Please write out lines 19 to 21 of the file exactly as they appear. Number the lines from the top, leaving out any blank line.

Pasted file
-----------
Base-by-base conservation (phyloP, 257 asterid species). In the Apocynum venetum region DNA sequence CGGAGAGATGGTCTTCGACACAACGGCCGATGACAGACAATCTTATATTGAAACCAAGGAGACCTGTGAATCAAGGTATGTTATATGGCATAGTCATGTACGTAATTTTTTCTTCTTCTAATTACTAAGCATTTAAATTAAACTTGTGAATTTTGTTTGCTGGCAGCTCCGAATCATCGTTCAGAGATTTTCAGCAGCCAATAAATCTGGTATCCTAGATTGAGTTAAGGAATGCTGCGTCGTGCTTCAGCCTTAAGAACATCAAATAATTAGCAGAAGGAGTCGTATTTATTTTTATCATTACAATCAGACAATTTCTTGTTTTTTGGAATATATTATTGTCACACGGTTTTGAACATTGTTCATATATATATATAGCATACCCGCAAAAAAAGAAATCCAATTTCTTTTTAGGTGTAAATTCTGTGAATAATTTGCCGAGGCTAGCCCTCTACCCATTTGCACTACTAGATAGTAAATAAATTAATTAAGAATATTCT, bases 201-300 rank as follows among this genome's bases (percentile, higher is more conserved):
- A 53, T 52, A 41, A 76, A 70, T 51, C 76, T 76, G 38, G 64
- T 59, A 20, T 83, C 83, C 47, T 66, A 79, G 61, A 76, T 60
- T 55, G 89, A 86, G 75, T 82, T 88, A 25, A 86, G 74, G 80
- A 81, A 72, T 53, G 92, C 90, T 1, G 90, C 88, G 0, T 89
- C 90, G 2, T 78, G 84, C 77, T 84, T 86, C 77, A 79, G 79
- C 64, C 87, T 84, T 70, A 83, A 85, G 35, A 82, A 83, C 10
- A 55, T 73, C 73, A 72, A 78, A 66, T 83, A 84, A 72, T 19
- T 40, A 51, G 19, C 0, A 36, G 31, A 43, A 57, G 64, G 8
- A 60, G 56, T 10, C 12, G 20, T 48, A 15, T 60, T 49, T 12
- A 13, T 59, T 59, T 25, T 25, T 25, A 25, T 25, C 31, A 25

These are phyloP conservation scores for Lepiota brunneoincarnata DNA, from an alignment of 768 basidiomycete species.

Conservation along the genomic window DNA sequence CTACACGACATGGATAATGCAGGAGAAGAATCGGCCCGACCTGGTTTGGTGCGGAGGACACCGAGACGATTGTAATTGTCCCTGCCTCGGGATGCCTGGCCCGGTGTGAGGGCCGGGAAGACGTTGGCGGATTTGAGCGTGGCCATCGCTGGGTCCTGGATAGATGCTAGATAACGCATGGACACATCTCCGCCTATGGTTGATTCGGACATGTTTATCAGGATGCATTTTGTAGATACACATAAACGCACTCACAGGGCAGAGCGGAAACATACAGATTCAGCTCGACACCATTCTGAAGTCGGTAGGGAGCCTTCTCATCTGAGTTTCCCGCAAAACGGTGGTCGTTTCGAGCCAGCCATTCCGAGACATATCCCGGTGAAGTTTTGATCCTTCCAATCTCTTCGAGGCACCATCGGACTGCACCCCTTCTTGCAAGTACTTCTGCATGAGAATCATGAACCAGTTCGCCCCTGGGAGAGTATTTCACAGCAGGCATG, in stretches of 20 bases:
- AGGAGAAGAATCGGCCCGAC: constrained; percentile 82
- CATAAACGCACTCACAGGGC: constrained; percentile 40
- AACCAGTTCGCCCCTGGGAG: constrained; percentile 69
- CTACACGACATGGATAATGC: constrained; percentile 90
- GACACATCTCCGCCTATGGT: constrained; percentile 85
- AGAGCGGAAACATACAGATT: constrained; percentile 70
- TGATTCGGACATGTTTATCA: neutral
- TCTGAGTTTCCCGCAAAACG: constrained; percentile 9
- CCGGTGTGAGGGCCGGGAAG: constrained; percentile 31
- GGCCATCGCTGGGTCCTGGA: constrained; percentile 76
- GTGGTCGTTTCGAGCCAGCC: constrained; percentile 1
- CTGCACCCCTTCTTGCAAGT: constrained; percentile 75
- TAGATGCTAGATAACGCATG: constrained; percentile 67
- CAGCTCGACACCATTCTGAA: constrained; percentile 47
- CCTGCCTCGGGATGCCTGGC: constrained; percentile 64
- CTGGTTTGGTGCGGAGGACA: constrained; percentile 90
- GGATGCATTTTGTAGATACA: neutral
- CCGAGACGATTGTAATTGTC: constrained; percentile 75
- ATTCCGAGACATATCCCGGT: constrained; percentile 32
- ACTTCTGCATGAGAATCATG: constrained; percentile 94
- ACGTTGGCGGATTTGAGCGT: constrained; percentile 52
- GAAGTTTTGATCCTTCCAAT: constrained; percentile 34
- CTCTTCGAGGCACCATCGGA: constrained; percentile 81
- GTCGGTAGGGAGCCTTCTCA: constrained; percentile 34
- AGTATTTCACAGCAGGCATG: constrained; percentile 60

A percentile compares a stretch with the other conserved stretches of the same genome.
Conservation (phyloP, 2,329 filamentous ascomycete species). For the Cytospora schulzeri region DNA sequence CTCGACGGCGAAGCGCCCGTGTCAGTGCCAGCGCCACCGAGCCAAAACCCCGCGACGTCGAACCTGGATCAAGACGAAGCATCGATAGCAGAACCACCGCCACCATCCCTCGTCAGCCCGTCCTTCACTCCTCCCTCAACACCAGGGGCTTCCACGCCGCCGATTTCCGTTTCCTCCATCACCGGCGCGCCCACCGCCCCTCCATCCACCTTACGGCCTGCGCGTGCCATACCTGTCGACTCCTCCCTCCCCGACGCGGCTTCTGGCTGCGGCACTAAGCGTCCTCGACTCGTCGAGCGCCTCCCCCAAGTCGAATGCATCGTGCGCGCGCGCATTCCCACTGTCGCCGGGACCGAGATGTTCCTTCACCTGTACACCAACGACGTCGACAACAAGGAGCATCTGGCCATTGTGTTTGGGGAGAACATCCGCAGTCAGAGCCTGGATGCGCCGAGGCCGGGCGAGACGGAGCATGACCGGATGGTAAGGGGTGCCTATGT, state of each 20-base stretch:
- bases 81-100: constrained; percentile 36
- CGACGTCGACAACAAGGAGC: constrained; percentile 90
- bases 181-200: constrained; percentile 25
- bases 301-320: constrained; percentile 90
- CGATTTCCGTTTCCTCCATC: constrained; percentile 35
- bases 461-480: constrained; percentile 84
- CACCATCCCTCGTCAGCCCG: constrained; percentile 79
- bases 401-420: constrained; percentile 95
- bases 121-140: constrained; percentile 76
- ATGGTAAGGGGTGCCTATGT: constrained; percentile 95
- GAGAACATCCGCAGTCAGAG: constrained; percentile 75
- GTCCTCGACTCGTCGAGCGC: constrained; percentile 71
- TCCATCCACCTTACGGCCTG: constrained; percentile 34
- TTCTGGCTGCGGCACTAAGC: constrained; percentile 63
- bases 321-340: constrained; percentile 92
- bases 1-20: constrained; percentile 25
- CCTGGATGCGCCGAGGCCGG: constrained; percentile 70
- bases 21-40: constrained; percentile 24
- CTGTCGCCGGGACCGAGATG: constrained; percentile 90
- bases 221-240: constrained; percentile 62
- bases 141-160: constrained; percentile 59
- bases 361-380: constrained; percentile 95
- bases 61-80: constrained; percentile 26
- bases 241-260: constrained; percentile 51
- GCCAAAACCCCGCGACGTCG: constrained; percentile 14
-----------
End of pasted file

- AGAGCGGAAACATACAGATT: constrained; percentile 70
- TGATTCGGACATGTTTATCA: neutral
- TCTGAGTTTCCCGCAAAACG: constrained; percentile 9